2017 is upon us! and Education and Community Engagement staff at the Nashville Symphony are very busy with preparations for our upcoming Young People’s Concerts in January and February, Curb Concerto Competition on February 25 & 26, and our second season of Accelerando auditions.
Founded in 2016, the Nashville Symphony’s Accelerando initiative is designed to prepare gifted young students of diverse backgrounds to pursue music at the collegiate level and beyond.
Families interested in learning more about Accelerando are invited to attend one of three public meetings with Nashville Symphony staff:
- 7-8:30 pm January 24 at Casa Azafrán, 2195 Nolensville Pike, Nashville
- 7-8:30 pm February 2 at Hartman Park Community Center, 2801 Tucker Rd., Nashville
- 7-8:30 pm February 16 at Casa Azafrán, 2195 Nolensville Pike, Nashville
Click here for Application Information & Audition Requirements.
The deadline to apply for 2017 Accelerando Auditions is February 17, 2017.
Kelley, Kristen, and I are thrilled to welcome Kimberly Kraft McLemore to the symphony’s Education and Community Engagement staff. This week I sat down with Kimberly to speak about the experience she brings to her new role as Accelerando Manager.
How did you first get involved with music?
I am the youngest of four daughters and one of my older sisters played in band throughout middle and high school. I loved attending her concerts and there was never a doubt that I, too, would join the band when I was old enough. I began playing clarinet in middle school and continued through the end of high school. I was also involved with musical theater as a child and began taking private vocal lessons in middle school and continued to take an interest in vocal music via church and school choirs throughout high school.
How did you end up studying music in college?
I initially intended to enter college as a chemistry major, but heard about music scholarship auditions and my private instructor encouraged me to apply. I was accepted into the music program at The University of Tennessee at Martin and fell in love with choral music and conducting. I continued on to complete a music education degree and began making plans to audition for graduate school in choral conducting. I went on to earn a Master of Music degree in Choral Conducting from The Pennsylvania State University in 2011.
How did you end up in Nashville?
I met my husband, Michael, prior to going away for graduate school. We continued to see each other throughout the two years I was living in Pennsylvania and were married shortly after I graduated. He was living in Nashville and working in the medical field at the time, so I moved back to Tennessee in 2011. We’ve only been in Nashville for five years, but we love this city and we consider it home. It’s a wonderful place to raise our daughter, who is now three.
Where did you teach in Nashville?
After moving to Nashville, I accepted a teaching job in Metro Nashville Public Schools at Antioch High School. I was the Director of Choirs and Theater in addition to serving as the Fine Arts Department Chair. I was also highly involved in the school’s International Baccalaureate program.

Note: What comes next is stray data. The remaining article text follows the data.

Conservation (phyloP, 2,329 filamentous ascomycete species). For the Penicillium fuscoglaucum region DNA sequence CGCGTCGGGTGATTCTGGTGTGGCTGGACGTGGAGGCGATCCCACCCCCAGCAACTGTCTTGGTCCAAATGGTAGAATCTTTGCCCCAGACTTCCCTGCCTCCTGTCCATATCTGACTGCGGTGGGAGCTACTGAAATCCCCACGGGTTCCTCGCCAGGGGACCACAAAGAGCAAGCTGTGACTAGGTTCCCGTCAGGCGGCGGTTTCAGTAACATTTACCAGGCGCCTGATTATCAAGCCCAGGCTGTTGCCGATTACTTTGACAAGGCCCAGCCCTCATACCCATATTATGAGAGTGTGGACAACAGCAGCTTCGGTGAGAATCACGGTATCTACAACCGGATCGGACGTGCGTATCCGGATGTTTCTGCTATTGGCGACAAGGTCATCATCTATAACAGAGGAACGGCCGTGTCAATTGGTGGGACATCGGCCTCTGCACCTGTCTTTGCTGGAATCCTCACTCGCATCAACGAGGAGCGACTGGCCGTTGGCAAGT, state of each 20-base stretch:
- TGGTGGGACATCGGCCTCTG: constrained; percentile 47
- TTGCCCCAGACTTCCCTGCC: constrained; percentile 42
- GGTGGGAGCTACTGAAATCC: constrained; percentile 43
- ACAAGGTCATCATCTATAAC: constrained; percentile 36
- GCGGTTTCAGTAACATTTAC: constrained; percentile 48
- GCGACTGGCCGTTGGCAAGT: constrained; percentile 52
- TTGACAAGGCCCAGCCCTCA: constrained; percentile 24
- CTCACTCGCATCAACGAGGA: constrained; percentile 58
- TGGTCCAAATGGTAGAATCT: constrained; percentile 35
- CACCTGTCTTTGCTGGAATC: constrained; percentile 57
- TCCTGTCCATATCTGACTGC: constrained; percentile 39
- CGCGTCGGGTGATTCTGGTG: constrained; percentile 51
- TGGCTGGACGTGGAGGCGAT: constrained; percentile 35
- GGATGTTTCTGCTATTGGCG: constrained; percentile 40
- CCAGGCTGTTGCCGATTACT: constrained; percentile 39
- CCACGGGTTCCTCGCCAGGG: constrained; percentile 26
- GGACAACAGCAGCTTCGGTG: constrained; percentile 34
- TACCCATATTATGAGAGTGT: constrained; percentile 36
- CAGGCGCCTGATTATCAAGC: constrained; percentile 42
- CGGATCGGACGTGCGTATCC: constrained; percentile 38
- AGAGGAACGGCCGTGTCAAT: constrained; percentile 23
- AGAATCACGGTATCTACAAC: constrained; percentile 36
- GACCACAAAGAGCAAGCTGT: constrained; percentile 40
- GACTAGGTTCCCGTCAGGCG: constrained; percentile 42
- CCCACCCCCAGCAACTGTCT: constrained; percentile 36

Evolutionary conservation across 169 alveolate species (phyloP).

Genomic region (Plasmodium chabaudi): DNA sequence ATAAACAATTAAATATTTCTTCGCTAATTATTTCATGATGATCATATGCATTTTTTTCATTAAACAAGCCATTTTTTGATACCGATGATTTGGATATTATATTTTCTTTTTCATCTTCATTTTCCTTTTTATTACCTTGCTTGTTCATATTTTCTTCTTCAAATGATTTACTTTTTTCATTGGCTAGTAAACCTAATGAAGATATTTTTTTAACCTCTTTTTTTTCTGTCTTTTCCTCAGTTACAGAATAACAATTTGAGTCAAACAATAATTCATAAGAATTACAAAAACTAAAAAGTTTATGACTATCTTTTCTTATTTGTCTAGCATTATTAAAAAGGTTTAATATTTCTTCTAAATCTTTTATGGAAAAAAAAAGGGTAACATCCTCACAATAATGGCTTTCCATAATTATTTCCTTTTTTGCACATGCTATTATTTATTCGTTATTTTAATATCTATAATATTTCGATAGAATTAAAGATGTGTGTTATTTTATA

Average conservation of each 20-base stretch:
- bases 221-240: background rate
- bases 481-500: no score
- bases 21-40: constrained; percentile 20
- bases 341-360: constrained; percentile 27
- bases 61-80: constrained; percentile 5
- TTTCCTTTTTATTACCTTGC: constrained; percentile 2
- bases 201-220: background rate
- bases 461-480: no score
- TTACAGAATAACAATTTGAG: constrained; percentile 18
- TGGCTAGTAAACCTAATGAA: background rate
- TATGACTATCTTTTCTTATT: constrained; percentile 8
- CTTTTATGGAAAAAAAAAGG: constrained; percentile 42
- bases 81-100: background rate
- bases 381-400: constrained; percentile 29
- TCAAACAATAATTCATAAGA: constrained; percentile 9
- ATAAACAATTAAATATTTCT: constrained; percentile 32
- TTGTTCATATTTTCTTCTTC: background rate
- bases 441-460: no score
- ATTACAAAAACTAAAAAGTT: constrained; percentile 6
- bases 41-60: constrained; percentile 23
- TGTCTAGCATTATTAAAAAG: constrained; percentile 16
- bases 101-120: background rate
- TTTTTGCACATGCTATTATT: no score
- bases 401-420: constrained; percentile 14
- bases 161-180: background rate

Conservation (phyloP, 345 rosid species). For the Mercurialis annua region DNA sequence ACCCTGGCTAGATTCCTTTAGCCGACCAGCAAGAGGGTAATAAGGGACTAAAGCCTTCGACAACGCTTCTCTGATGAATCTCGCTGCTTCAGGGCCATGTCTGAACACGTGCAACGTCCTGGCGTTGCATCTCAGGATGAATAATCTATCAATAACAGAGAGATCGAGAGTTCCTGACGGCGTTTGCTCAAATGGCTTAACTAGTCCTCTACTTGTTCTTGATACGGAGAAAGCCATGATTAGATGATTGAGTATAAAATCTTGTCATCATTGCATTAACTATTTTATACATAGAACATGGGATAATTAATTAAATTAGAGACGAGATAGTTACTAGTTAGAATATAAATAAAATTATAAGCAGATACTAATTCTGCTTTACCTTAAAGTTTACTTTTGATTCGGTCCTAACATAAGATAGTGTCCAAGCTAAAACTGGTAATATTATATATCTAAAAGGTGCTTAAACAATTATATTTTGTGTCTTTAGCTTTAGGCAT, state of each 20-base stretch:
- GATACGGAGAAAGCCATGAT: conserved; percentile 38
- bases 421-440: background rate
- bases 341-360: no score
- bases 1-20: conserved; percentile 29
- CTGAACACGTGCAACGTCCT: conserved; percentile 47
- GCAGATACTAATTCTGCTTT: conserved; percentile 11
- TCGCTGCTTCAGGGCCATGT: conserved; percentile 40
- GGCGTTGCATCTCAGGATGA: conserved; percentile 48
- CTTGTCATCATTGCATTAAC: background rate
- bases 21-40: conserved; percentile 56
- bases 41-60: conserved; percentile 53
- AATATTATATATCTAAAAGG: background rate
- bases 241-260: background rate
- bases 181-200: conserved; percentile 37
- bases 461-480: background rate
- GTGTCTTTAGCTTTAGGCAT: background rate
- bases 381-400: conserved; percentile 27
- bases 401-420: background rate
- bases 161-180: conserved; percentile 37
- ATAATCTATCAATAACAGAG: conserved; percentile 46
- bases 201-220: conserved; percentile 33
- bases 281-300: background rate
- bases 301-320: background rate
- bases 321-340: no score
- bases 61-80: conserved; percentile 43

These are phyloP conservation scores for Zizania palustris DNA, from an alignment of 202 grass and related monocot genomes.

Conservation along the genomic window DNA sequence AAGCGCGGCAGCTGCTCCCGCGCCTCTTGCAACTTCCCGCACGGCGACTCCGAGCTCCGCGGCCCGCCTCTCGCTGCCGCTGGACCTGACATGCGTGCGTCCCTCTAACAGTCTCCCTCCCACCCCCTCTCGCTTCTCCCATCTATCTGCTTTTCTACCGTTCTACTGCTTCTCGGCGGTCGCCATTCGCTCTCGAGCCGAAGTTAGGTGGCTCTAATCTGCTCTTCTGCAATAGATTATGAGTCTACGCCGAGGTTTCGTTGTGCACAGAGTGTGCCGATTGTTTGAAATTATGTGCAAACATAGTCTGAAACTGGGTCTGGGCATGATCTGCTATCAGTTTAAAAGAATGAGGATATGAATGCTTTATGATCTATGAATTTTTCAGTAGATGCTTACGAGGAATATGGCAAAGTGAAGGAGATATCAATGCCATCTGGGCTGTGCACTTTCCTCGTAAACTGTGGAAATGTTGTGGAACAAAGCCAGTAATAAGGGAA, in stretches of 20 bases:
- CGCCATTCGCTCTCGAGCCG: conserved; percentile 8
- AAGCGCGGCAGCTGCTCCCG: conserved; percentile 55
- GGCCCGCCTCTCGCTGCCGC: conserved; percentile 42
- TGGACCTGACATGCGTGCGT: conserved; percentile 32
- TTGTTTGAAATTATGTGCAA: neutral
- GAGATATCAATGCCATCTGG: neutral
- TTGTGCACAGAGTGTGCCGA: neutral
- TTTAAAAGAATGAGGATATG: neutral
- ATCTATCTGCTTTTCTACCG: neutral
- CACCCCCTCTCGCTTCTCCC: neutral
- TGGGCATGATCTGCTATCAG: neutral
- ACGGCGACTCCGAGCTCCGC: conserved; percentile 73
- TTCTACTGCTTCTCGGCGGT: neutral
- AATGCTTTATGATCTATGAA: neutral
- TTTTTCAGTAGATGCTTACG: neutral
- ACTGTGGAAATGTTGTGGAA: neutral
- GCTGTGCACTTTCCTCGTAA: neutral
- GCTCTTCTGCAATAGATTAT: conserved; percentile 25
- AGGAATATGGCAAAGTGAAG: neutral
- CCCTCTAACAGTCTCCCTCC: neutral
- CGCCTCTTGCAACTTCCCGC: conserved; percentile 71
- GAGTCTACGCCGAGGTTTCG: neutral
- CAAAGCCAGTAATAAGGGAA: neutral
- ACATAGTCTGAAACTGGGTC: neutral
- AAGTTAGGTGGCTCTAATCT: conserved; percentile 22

You’ve also been involved with the National Association for Music Education for a number of years. What do you do with NAfME and how did you get started?
Once in Middle Tennessee I joined Middle Tennessee Vocal Association, the local chapter of Tennessee Music Education Association, and began taking students to local and state honor choirs and events. I was contacted in 2014 about becoming involved with the National Association for Music Education National Conference as the All-National Honor Choir Manager when the national conference was being held in Nashville. Throughout the past several years, I have had the opportunity to continue managing the choirs and working with amazing conductors such as Ann Howard Jones, Edith Copley, and Anton Armstrong.
Tell us about the time you sang for President Obama!
During President Obama’s visit to Nashville in June of 2015, I had the privilege of singing the National Anthem prior to his speech at a local elementary school. He was very kind when we spoke, making a point to ask about my students and commenting on the importance of music education for young people.
You’ve also been involved with MET Singers and Choral Arts Link for several years.
Shortly after moving to Nashville, I met Margaret Campbell-Holman, Director and founder of Choral Arts Link. I became involved with MET Singers and Summer Academy as an artistic associate and later began working with the non-profit in their grant writing efforts. I worked on projects such as their commissioned works initiative. This program would later produce pieces written by Tennessee composers Dr. Cedric Dent and Dr. Paul Kwami that would be premiered at The Nashville Symphony’s MLK Let Freedom Sing concert.
Accelerando is a new program – we’re revving up for auditions for our second year. What are your plans, dreams, and hopes for this special program?
I love that Accelerando offers students valuable musical experiences that will prepare them for careers in classical music. These experiences are challenging and demanding, yet equally as rewarding for these young musicians. I am excited to see the program grow, not only in number, but also in student achievement. I can’t wait to see students from this program go on to successful collegiate experiences and later perform in professional orchestras. The Accelerando program is an example of the Nashville Symphony supporting and promoting diversity in classical music and their desire to reflect the diverse community around them. I hope this program continues to mirror the growing diversity in Nashville and Middle Tennessee and in turn mirrors the diversity in modern professional orchestras.